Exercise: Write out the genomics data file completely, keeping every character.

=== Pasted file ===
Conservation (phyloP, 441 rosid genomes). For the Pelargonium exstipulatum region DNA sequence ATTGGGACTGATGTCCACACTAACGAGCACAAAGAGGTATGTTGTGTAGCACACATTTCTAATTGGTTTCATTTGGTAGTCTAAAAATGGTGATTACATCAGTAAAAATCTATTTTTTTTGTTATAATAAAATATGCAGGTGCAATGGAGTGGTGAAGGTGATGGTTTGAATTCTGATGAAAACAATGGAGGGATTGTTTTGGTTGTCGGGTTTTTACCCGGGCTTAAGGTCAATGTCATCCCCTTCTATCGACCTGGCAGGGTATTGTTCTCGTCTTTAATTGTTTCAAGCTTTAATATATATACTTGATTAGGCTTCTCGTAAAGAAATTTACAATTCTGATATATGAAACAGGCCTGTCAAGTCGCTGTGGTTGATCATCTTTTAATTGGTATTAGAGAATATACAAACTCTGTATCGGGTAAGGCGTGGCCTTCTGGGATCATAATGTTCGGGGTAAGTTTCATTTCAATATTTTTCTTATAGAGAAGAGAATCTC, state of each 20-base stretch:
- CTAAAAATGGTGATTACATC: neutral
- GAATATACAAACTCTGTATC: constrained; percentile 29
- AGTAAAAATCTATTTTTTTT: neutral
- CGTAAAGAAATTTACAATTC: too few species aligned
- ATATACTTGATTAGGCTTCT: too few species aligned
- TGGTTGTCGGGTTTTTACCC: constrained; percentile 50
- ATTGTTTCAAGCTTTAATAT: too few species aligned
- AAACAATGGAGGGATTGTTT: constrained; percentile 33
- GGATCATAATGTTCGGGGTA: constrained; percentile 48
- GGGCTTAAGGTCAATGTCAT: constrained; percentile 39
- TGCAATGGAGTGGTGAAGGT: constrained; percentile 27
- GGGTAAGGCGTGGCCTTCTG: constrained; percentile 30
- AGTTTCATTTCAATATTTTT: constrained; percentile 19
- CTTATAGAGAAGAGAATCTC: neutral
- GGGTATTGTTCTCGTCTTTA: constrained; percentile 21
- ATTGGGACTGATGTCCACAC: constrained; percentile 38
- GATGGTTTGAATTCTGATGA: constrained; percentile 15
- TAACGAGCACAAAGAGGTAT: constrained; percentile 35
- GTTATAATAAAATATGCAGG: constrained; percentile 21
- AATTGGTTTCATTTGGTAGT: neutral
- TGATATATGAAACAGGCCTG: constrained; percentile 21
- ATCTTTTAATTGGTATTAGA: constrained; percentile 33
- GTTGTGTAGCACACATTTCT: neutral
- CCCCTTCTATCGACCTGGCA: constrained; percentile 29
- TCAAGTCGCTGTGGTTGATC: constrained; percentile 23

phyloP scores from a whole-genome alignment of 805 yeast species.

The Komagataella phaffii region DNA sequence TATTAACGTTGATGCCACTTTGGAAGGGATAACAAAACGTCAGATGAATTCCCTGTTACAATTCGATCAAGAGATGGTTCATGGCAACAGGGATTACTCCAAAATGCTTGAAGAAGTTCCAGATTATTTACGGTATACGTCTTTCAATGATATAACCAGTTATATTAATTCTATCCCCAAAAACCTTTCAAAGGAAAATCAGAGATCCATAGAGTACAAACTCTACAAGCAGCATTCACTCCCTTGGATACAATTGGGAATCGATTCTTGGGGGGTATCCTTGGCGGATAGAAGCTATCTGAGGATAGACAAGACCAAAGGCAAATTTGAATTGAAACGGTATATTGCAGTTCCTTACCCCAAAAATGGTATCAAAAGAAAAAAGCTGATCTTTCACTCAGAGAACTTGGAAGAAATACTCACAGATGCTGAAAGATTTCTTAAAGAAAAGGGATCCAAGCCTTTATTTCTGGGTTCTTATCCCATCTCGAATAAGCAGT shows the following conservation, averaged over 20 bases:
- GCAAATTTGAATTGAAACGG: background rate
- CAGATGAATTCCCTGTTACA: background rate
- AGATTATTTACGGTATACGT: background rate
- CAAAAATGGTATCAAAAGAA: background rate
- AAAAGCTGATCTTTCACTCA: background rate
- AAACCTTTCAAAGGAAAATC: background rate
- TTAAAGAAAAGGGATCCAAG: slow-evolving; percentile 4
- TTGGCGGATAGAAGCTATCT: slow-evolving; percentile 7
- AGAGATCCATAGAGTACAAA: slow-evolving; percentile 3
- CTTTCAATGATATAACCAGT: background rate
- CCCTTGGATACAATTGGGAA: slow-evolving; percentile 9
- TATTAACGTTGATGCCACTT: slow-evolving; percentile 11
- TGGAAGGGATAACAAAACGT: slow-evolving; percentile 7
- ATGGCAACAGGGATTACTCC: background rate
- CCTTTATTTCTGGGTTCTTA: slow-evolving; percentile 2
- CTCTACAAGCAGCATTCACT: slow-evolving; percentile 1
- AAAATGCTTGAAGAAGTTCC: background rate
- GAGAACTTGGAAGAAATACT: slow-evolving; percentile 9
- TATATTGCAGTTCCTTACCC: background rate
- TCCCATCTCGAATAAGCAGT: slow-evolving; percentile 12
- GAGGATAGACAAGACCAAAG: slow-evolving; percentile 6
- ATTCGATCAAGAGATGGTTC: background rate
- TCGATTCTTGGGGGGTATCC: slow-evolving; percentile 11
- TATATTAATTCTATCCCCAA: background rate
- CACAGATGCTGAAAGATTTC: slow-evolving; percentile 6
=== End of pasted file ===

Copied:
Conservation (phyloP, 441 rosid genomes). For the Pelargonium exstipulatum region DNA sequence ATTGGGACTGATGTCCACACTAACGAGCACAAAGAGGTATGTTGTGTAGCACACATTTCTAATTGGTTTCATTTGGTAGTCTAAAAATGGTGATTACATCAGTAAAAATCTATTTTTTTTGTTATAATAAAATATGCAGGTGCAATGGAGTGGTGAAGGTGATGGTTTGAATTCTGATGAAAACAATGGAGGGATTGTTTTGGTTGTCGGGTTTTTACCCGGGCTTAAGGTCAATGTCATCCCCTTCTATCGACCTGGCAGGGTATTGTTCTCGTCTTTAATTGTTTCAAGCTTTAATATATATACTTGATTAGGCTTCTCGTAAAGAAATTTACAATTCTGATATATGAAACAGGCCTGTCAAGTCGCTGTGGTTGATCATCTTTTAATTGGTATTAGAGAATATACAAACTCTGTATCGGGTAAGGCGTGGCCTTCTGGGATCATAATGTTCGGGGTAAGTTTCATTTCAATATTTTTCTTATAGAGAAGAGAATCTC, state of each 20-base stretch:
- CTAAAAATGGTGATTACATC: neutral
- GAATATACAAACTCTGTATC: constrained; percentile 29
- AGTAAAAATCTATTTTTTTT: neutral
- CGTAAAGAAATTTACAATTC: too few species aligned
- ATATACTTGATTAGGCTTCT: too few species aligned
- TGGTTGTCGGGTTTTTACCC: constrained; percentile 50
- ATTGTTTCAAGCTTTAATAT: too few species aligned
- AAACAATGGAGGGATTGTTT: constrained; percentile 33
- GGATCATAATGTTCGGGGTA: constrained; percentile 48
- GGGCTTAAGGTCAATGTCAT: constrained; percentile 39
- TGCAATGGAGTGGTGAAGGT: constrained; percentile 27
- GGGTAAGGCGTGGCCTTCTG: constrained; percentile 30
- AGTTTCATTTCAATATTTTT: constrained; percentile 19
- CTTATAGAGAAGAGAATCTC: neutral
- GGGTATTGTTCTCGTCTTTA: constrained; percentile 21
- ATTGGGACTGATGTCCACAC: constrained; percentile 38
- GATGGTTTGAATTCTGATGA: constrained; percentile 15
- TAACGAGCACAAAGAGGTAT: constrained; percentile 35
- GTTATAATAAAATATGCAGG: constrained; percentile 21
- AATTGGTTTCATTTGGTAGT: neutral
- TGATATATGAAACAGGCCTG: constrained; percentile 21
- ATCTTTTAATTGGTATTAGA: constrained; percentile 33
- GTTGTGTAGCACACATTTCT: neutral
- CCCCTTCTATCGACCTGGCA: constrained; percentile 29
- TCAAGTCGCTGTGGTTGATC: constrained; percentile 23

phyloP scores from a whole-genome alignment of 805 yeast species.

The Komagataella phaffii region DNA sequence TATTAACGTTGATGCCACTTTGGAAGGGATAACAAAACGTCAGATGAATTCCCTGTTACAATTCGATCAAGAGATGGTTCATGGCAACAGGGATTACTCCAAAATGCTTGAAGAAGTTCCAGATTATTTACGGTATACGTCTTTCAATGATATAACCAGTTATATTAATTCTATCCCCAAAAACCTTTCAAAGGAAAATCAGAGATCCATAGAGTACAAACTCTACAAGCAGCATTCACTCCCTTGGATACAATTGGGAATCGATTCTTGGGGGGTATCCTTGGCGGATAGAAGCTATCTGAGGATAGACAAGACCAAAGGCAAATTTGAATTGAAACGGTATATTGCAGTTCCTTACCCCAAAAATGGTATCAAAAGAAAAAAGCTGATCTTTCACTCAGAGAACTTGGAAGAAATACTCACAGATGCTGAAAGATTTCTTAAAGAAAAGGGATCCAAGCCTTTATTTCTGGGTTCTTATCCCATCTCGAATAAGCAGT shows the following conservation, averaged over 20 bases:
- GCAAATTTGAATTGAAACGG: background rate
- CAGATGAATTCCCTGTTACA: background rate
- AGATTATTTACGGTATACGT: background rate
- CAAAAATGGTATCAAAAGAA: background rate
- AAAAGCTGATCTTTCACTCA: background rate
- AAACCTTTCAAAGGAAAATC: background rate
- TTAAAGAAAAGGGATCCAAG: slow-evolving; percentile 4
- TTGGCGGATAGAAGCTATCT: slow-evolving; percentile 7
- AGAGATCCATAGAGTACAAA: slow-evolving; percentile 3
- CTTTCAATGATATAACCAGT: background rate
- CCCTTGGATACAATTGGGAA: slow-evolving; percentile 9
- TATTAACGTTGATGCCACTT: slow-evolving; percentile 11
- TGGAAGGGATAACAAAACGT: slow-evolving; percentile 7
- ATGGCAACAGGGATTACTCC: background rate
- CCTTTATTTCTGGGTTCTTA: slow-evolving; percentile 2
- CTCTACAAGCAGCATTCACT: slow-evolving; percentile 1
- AAAATGCTTGAAGAAGTTCC: background rate
- GAGAACTTGGAAGAAATACT: slow-evolving; percentile 9
- TATATTGCAGTTCCTTACCC: background rate
- TCCCATCTCGAATAAGCAGT: slow-evolving; percentile 12
- GAGGATAGACAAGACCAAAG: slow-evolving; percentile 6
- ATTCGATCAAGAGATGGTTC: background rate
- TCGATTCTTGGGGGGTATCC: slow-evolving; percentile 11
- TATATTAATTCTATCCCCAA: background rate
- CACAGATGCTGAAAGATTTC: slow-evolving; percentile 6